By Jim DeLa
New College Professor of Statistics Bernhard Klingenberg, working with eight other colleagues from around the country, posed a question: How diverse are the artists represented in major museums across the U.S.?
Although there is data about gender, ethnicity and nationality among museum staffs, and even their visitors, “No one had ever looked at the diversity of the artists,” whose work is displayed in these museums, Klingenberg said.
A paper on the study and its results is scheduled to appear later this month in PLOS ONE, one of the world’s largest online, open access research journals, published by the Public Library of Science.
Klingenberg explained the first task was to select a representative sample of museums and discover what artists are in those collections. Eighteen museums were selected from the Northeast, Midwest, South and Western U.S. To find out what those collections contained, they used a technique called data scraping. “Most major museums publish their entire collections online,” he said, so they devised a computer program that extracted that data into usable form.
Once that data was collected, the researchers selected a random sample of more than 10,000 records to use in the study. They then hired people to sift through the records. “Our goal was to find out gender, ethnicity, birth year and nationality,” Klingenberg said. To be sure they wound up with reliable data, each record was examined more than once. “We had each artist-museum record researched by at least five independent workers,” the paper noted.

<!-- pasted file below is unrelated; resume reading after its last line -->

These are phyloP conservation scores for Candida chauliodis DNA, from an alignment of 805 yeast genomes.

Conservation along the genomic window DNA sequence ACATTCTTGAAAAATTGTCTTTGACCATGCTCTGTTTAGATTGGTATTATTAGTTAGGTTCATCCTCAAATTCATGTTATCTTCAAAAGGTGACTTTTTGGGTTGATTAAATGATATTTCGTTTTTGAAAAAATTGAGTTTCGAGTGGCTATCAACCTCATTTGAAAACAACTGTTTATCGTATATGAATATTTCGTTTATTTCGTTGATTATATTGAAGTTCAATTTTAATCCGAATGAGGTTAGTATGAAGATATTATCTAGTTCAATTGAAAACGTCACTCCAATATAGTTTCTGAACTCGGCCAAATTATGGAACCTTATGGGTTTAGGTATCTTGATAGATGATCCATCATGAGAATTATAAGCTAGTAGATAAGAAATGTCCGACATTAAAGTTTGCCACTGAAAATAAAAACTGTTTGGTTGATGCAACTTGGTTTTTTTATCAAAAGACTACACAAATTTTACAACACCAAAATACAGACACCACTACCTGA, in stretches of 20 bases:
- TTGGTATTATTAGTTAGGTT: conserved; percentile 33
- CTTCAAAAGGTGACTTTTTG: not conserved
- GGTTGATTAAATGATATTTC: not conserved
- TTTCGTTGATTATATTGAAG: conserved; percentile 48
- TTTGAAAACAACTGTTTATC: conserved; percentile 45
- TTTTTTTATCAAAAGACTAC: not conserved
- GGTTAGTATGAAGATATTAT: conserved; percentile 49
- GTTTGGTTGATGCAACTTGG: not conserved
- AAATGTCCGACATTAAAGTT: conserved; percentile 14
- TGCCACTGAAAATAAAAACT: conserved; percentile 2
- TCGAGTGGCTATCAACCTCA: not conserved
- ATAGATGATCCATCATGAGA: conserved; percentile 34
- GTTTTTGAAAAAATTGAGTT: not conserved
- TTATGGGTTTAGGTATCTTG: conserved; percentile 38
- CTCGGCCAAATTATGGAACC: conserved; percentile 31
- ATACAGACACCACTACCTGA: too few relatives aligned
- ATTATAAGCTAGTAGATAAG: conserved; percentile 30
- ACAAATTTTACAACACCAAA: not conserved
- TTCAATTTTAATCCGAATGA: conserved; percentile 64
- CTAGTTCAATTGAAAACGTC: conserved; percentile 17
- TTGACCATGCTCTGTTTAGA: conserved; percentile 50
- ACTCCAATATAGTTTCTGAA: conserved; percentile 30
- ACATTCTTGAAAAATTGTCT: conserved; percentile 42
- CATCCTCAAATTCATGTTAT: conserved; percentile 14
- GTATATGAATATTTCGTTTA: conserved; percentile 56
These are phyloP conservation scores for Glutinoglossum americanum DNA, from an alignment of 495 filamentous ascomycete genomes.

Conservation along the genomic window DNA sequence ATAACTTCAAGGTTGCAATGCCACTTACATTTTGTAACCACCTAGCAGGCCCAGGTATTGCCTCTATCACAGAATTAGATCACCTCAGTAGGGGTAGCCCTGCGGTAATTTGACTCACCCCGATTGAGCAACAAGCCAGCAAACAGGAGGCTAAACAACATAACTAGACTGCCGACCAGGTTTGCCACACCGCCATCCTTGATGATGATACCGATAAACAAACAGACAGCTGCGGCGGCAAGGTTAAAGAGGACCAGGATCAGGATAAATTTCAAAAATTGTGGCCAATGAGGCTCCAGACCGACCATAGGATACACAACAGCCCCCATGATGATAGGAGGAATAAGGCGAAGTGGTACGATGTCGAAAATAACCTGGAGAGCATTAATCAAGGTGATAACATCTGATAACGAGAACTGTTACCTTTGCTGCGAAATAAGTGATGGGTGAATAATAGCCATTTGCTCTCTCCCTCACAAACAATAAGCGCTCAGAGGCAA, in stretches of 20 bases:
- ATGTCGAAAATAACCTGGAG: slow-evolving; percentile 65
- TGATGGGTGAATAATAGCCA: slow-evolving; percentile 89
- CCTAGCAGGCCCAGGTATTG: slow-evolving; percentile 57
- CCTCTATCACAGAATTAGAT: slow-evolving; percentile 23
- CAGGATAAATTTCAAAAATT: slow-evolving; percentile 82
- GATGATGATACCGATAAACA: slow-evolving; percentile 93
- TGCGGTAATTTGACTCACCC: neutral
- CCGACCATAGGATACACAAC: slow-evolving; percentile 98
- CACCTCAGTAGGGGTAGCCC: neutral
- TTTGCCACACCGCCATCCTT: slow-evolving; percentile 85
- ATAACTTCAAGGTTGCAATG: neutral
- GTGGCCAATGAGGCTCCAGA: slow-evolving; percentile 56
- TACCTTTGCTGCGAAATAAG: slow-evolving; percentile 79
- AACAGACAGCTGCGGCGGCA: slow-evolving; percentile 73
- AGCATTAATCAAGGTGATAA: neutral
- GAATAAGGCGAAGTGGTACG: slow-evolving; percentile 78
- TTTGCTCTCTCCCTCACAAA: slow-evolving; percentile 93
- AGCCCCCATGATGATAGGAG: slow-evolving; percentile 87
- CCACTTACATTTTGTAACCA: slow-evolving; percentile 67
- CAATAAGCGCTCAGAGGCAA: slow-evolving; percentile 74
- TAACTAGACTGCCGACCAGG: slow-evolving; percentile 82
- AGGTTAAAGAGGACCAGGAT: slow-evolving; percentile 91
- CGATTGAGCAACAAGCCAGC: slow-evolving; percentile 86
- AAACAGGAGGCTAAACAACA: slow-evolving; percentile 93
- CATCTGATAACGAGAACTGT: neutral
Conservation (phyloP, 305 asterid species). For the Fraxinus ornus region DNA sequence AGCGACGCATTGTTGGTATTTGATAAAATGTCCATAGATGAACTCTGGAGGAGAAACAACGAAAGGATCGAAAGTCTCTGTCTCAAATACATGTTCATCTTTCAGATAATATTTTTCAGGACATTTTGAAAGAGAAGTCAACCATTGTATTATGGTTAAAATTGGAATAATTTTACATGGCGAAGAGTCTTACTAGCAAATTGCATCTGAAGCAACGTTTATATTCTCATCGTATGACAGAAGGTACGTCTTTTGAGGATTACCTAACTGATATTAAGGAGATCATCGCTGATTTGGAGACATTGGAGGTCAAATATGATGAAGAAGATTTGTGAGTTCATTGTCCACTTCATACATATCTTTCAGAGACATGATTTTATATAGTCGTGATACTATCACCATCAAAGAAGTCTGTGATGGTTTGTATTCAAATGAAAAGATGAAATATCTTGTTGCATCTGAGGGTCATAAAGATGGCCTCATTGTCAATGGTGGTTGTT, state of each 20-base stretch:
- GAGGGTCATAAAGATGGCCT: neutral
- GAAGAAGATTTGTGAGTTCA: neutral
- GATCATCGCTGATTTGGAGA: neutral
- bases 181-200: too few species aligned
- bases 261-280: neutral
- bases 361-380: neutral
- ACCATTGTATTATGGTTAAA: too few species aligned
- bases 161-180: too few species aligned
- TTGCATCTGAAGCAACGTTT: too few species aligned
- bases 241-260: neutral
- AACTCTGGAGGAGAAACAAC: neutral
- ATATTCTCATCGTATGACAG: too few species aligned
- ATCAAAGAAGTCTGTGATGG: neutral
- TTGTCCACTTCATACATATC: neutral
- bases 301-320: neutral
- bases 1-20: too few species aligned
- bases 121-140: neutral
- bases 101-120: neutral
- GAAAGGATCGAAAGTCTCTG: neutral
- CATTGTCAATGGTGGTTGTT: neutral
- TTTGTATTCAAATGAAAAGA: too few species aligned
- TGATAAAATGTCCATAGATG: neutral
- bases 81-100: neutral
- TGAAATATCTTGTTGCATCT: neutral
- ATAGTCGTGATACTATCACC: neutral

When the results came in, Klingenberg said that because this data had not been collected before, “We didn’t have any expectations.” They found the vast majority of artists represented in the museums sampled are male (87.4 percent) and white (85.4 percent). “Art historians were not surprised,” he said, “but it’s good to have the numbers.”
Other numbers the study noted: “With respect to gender, our overall pool of individual, identifiable artists across all museums consists of 12.6 percent women. With respect to ethnicity, the pool is 85.4 percent white, 9.0 percent Asian, 2.8 percent Hispanic/Latinx, 1.2 percent Black/African American, and 1.5 percent other ethnicities. The four largest groups represented across all 18 museums in terms of gender and ethnicity are white men (75.7 percent), white women (10.8 percent), Asian men (7.5 percent), and Hispanic/Latinx men (2.6 percent). All other groups are represented in proportions less than 1 percent.”
The study concludes by saying this data may lead to more diversification. “Efforts towards diversifying collections might be improved by first quantifying the diversity of U.S. art museum collections. Our work lies in the context of other studies of diversity in academia, advertising, and employment … and has implications for shaping a museum’s collection practices and priorities as well as on the disciplines of art history, cultural history and museum studies. Additionally, beyond the sphere of art, our methodology can be used to assess diversity on a large scale in other fields.”
– Jim DeLa is digital communications coordinator at New College of Florida.